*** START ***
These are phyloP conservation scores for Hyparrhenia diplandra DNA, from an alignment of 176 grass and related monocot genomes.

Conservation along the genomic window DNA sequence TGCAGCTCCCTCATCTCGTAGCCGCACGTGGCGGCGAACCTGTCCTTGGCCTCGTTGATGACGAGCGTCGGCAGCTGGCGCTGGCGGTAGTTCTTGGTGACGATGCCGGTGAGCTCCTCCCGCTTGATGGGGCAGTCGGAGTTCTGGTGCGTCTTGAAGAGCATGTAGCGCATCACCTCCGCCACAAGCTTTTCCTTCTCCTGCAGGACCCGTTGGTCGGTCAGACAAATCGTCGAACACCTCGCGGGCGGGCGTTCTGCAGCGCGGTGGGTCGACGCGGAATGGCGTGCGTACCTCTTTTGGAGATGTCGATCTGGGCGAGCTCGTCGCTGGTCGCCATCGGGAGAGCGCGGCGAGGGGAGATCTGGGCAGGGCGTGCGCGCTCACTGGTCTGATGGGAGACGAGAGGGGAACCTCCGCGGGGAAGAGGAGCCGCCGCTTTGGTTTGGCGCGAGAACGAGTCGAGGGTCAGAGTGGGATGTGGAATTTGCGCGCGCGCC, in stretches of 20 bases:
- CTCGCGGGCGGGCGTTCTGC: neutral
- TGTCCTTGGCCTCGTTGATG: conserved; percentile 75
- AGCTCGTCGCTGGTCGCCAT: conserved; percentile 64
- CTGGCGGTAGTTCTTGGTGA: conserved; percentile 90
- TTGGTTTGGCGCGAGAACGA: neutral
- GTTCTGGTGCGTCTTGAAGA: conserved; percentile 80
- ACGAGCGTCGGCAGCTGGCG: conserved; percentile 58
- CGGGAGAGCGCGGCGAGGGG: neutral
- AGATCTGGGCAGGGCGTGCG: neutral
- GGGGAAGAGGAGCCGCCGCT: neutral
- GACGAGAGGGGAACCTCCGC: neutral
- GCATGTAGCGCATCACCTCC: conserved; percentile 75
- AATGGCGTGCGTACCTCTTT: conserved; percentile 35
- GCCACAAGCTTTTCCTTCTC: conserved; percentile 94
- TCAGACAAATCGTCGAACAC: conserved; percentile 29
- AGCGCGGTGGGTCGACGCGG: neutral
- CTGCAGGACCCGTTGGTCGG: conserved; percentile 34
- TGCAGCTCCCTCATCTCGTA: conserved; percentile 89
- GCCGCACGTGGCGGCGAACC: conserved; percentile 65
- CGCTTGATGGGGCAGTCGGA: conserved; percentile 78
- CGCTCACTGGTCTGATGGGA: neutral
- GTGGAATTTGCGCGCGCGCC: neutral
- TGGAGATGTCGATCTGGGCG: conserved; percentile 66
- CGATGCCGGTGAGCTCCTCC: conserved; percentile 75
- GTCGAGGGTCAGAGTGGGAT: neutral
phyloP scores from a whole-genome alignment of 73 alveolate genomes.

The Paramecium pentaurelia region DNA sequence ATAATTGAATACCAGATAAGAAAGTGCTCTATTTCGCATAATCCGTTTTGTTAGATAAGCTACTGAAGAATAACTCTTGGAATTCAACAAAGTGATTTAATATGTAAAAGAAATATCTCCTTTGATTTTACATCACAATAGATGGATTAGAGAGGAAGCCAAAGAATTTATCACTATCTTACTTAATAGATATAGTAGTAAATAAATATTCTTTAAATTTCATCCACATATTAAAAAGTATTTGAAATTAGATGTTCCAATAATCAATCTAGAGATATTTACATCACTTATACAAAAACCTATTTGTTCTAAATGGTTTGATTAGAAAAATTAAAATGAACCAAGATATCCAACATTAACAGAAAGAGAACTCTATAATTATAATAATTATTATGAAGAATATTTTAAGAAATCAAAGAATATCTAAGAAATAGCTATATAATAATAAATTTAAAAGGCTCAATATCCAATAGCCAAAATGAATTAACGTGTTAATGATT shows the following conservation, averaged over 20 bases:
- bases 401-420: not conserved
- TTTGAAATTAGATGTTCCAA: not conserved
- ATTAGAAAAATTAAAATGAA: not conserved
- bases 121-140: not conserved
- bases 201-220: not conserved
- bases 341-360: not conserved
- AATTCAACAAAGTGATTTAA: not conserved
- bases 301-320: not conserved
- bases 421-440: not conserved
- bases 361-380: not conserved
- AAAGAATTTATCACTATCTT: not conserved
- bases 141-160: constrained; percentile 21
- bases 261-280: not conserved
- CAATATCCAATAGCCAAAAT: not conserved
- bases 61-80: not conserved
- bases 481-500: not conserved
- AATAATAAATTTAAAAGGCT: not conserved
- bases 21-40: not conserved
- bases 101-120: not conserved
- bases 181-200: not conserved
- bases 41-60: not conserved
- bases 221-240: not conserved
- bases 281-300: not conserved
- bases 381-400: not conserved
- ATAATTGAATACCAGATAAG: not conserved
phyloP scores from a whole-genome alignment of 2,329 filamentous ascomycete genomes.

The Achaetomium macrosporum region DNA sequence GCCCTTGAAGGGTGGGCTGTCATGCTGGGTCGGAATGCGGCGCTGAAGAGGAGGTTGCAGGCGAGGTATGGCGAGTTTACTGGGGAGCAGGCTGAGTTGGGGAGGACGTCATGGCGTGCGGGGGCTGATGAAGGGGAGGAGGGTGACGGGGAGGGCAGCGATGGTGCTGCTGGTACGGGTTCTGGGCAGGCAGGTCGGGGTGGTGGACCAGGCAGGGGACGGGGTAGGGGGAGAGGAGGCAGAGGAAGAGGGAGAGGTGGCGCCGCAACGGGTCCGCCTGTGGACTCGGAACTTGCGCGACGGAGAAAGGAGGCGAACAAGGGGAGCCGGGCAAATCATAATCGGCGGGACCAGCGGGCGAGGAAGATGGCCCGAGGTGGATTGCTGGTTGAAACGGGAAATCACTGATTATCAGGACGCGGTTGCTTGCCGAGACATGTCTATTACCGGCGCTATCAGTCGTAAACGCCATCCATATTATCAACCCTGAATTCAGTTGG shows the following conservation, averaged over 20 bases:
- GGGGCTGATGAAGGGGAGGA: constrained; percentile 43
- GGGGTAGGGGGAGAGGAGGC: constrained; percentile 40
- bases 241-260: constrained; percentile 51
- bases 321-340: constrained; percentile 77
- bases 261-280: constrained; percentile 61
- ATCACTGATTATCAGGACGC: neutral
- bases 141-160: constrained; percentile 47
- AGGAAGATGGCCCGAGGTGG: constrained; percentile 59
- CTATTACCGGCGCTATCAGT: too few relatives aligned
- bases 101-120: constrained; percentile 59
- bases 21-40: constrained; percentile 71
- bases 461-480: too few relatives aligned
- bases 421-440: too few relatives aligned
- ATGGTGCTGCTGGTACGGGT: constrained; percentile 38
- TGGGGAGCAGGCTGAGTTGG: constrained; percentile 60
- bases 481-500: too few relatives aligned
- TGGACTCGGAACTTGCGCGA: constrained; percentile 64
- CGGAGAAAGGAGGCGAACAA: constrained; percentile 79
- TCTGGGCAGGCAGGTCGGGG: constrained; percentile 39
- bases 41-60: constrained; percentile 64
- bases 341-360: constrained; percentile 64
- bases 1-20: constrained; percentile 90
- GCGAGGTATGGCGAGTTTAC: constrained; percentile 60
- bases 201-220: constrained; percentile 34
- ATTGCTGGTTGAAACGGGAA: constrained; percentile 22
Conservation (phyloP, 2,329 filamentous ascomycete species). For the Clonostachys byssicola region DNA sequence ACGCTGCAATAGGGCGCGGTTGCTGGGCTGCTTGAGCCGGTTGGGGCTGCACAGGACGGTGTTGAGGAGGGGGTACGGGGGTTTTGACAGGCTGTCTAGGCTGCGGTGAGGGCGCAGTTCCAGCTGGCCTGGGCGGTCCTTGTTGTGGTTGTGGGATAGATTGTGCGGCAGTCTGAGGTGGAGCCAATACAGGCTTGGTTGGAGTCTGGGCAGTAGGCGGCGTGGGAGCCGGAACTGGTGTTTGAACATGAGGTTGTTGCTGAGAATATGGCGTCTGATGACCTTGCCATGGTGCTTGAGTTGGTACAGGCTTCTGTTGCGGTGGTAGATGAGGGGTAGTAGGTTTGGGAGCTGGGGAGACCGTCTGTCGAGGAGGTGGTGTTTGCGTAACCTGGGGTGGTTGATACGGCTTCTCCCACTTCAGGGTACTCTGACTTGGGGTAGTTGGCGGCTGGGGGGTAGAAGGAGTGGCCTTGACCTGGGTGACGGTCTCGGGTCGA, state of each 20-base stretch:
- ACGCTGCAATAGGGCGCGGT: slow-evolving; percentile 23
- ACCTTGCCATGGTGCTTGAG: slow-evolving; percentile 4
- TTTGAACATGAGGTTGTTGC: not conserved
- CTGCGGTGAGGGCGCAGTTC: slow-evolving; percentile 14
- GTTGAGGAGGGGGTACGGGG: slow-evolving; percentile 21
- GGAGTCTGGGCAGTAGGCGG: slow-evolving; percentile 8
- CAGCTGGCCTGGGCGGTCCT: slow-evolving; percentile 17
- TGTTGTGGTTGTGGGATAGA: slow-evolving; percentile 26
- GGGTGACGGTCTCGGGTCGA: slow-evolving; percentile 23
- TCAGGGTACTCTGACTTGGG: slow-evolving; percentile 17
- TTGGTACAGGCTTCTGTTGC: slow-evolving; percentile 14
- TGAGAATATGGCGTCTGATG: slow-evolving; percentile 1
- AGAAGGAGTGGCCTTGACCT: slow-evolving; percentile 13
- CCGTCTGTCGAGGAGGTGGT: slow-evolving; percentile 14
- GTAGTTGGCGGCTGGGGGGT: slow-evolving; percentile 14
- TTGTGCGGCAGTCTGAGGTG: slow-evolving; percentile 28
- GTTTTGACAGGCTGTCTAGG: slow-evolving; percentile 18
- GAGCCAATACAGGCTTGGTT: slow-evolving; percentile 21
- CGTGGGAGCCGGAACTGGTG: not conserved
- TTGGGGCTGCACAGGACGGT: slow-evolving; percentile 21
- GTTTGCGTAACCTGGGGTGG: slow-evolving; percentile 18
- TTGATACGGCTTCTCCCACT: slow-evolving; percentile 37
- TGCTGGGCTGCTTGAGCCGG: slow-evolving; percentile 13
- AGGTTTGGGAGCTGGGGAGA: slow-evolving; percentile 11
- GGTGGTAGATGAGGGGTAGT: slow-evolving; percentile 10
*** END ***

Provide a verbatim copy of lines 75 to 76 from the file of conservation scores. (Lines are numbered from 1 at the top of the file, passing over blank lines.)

- TCTGGGCAGGCAGGTCGGGG: constrained; percentile 39
- bases 41-60: constrained; percentile 64